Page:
Case ID :            910A01
Discipline :        Marketing
Case Length :    15 pages
Solution Sample availability : YES
Plagiarism : NO (100% Original work)
Description for case is given below :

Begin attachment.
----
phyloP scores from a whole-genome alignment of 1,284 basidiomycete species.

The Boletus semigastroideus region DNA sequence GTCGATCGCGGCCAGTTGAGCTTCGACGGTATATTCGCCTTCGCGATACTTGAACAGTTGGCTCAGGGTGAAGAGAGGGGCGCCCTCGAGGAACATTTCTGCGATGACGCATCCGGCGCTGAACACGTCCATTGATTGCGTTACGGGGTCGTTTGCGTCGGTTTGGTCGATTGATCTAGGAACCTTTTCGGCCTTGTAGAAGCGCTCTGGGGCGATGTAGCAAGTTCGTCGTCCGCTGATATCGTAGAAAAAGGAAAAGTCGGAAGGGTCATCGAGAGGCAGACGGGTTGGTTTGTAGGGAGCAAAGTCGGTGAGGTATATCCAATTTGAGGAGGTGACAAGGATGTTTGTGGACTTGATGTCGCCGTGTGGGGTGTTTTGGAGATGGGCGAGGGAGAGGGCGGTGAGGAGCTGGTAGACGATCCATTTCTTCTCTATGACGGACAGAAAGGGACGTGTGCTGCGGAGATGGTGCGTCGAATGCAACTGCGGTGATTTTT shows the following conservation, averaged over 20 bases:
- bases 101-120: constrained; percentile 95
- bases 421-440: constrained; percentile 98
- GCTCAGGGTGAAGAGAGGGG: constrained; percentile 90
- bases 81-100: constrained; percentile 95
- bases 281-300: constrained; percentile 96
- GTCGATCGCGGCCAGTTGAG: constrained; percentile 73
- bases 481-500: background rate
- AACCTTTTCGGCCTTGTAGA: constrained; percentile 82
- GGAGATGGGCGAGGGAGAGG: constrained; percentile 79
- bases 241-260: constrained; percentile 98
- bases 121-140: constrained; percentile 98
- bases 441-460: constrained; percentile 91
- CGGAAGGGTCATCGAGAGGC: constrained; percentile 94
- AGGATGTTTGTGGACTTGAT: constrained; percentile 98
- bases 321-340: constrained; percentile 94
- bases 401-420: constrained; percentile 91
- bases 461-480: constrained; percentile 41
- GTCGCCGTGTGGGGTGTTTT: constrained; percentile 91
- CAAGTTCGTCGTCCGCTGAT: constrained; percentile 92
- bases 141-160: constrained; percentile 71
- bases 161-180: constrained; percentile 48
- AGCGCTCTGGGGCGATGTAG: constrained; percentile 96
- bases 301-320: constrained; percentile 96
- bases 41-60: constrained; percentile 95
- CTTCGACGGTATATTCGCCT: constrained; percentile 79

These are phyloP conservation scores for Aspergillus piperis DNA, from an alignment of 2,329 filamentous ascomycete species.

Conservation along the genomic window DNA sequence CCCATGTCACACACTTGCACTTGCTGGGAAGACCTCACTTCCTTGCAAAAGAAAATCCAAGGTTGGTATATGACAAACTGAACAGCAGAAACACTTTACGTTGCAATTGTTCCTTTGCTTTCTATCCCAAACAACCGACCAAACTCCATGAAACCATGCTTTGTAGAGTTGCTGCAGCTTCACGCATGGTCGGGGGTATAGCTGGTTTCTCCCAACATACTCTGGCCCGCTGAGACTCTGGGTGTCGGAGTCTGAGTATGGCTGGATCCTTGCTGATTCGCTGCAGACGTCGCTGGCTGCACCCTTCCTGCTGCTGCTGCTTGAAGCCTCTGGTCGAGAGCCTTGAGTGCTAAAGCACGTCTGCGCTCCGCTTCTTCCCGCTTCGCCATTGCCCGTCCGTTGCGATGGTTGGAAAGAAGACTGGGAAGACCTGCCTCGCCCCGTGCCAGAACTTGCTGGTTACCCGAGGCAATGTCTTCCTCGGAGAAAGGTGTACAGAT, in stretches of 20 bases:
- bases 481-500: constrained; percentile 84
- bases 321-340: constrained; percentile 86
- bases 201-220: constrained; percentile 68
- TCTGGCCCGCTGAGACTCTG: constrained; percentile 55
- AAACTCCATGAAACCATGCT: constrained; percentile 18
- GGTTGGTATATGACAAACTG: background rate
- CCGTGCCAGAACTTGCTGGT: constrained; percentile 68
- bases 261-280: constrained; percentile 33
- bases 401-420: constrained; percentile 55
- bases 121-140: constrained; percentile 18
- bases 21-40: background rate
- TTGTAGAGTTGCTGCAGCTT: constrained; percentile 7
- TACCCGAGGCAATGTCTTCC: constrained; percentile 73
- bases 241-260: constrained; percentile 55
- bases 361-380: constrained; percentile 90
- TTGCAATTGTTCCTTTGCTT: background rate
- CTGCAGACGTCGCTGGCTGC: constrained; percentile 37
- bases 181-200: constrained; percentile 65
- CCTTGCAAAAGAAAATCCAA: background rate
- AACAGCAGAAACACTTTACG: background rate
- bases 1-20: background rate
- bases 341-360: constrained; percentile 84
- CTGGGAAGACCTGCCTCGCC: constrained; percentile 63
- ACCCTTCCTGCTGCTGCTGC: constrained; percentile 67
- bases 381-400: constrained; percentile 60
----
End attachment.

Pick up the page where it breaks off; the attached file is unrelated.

In April 2005, the chairman of ASIMCO Technologies, a company headquartered in China and supplying automotive components to both Chinese and global clients, was trying to decide on his company’s reaction to the Chinese government’s latest regulations on auto emissions. Guo-san (National Standards III) was to take effect on August 1, 2008. By that date, automakers would not be allowed to supply the Chinese market with non-Guo-san-compliant products. ASIMCO’s major diesel engine customers had already sent requests for upgraded engine components to ASIMCO as well as other suppliers. While three technologies seemed to provide the Chinese market with a solution, divergent views existed among the management team as to where ASIMCO should focus to enhance the fuel systems that it supplied. The case can be used in an international marketing course (in sessions on product strategy in developing market or customer relations in industrial marketing).